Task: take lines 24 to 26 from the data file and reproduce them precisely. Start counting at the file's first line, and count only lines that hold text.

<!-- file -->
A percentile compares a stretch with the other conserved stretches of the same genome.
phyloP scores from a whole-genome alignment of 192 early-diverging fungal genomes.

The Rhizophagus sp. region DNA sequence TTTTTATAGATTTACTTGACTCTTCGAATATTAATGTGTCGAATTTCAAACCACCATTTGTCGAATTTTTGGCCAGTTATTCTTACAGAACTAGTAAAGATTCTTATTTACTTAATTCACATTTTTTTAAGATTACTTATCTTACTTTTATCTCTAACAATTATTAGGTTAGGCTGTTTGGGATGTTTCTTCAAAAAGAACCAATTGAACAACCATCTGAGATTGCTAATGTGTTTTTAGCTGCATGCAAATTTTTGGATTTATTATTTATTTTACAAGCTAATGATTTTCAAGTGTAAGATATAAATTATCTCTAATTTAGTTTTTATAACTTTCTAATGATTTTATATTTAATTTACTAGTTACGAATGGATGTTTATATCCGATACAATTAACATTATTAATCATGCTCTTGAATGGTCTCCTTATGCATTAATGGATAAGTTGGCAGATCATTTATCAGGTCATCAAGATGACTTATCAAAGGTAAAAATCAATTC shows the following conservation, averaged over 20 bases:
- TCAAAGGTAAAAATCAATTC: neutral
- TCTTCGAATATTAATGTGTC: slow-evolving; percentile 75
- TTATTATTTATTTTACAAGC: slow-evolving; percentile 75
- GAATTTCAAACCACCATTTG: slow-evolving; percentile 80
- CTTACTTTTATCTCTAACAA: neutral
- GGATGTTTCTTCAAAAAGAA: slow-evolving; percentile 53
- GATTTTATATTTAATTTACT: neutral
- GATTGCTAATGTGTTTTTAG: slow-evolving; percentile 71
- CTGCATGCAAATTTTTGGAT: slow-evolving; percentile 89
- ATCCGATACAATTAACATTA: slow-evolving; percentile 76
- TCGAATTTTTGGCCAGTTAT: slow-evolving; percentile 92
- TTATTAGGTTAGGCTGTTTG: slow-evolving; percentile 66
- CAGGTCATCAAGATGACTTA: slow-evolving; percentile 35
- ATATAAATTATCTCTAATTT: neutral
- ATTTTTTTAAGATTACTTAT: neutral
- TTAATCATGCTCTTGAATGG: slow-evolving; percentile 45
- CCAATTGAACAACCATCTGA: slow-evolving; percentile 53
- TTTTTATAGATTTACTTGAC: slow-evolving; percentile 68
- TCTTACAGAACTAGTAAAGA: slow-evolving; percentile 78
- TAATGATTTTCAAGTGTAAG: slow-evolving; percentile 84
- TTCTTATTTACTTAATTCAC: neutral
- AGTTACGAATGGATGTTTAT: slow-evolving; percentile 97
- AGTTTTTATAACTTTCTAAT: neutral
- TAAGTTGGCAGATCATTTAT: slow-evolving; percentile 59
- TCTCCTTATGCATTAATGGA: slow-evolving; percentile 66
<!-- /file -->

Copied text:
- TTCTTATTTACTTAATTCAC: neutral
- AGTTACGAATGGATGTTTAT: slow-evolving; percentile 97
- AGTTTTTATAACTTTCTAAT: neutral